From July 13 through September 18, 2006, the Neue Galerie will host "Gustav Klimt: Five Paintings from the Collection of Ferdinand and Adele Bloch-Bauer.” The exhibition consists of masterworks by Klimt that had been restituted to Maria Altmann and the heirs of the Bloch-Bauer family by the Austrian government.
The best-known of the five works in the exhibition is Adele Bloch-Bauer I, which the Neue Galerie has agreed to acquire. In this painting, one of Klimt's greatest achievements, gold is used in a variety of contexts, from the lustrous background to the shining fabric of Adele's gown. The subject seems to become one with her glowing surroundings, yet a distinctive figure emerges from the profusion of decorative motifs. Adele appears as a modern, complex woman, her intelligence as evident as her sensuality. Her hands are folded in such a way as to conceal a deformed finger, yet the gesture only adds to her mysterious grace.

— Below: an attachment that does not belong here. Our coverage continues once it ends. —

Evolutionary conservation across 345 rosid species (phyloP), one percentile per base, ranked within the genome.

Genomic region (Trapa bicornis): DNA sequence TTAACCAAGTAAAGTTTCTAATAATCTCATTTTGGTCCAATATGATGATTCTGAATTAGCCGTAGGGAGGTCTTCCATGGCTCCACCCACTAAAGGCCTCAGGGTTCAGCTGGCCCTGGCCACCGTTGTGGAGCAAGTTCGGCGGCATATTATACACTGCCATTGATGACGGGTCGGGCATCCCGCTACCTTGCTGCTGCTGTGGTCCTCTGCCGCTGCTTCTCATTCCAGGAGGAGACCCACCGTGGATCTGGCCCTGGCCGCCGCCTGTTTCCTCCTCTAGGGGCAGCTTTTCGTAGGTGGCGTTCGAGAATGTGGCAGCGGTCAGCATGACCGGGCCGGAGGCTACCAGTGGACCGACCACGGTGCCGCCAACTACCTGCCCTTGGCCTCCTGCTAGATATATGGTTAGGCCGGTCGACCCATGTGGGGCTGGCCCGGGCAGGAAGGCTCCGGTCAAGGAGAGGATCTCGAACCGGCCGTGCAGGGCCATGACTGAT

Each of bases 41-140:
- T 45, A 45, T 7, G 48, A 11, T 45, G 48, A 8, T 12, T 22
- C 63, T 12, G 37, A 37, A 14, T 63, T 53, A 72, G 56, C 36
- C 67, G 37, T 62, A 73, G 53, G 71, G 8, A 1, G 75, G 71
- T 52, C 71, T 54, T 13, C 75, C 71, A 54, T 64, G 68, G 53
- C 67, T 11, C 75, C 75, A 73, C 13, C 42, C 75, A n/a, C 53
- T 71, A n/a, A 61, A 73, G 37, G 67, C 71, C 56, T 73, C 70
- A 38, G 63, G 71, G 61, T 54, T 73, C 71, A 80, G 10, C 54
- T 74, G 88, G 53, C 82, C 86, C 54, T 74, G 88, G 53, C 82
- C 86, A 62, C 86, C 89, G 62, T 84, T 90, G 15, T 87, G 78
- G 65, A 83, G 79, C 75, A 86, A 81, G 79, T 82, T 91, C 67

Adele Bloch Bauer II (1912) is a more traditional portrait composed of strong, vivid colors, which show the influence of Impressionism. Klimt also painted exquisite, light-dappled nature scenes and townscapes, such as those that will be on display in the exhibition: Birch Forest (1903), Apple Tree I(ca. 1912), and Houses at Unterach on the Attersee (ca. 1916).
The story of how Adele Bloch-Bauer I and the four other works in the exhibition came to be returned to Maria Altmann and the Bloch-Bauer heirs is a tale of persistence. The five paintings had been stolen from the Bloch-Bauer family by the Nazis in 1938. Earlier efforts at restitution had failed, and until recently, the paintings had been on display at the Österreichische Galerie Belvedere in Vienna. Finally, after a lengthy legal battle, the works were declared stolen property and returned to their rightful owners.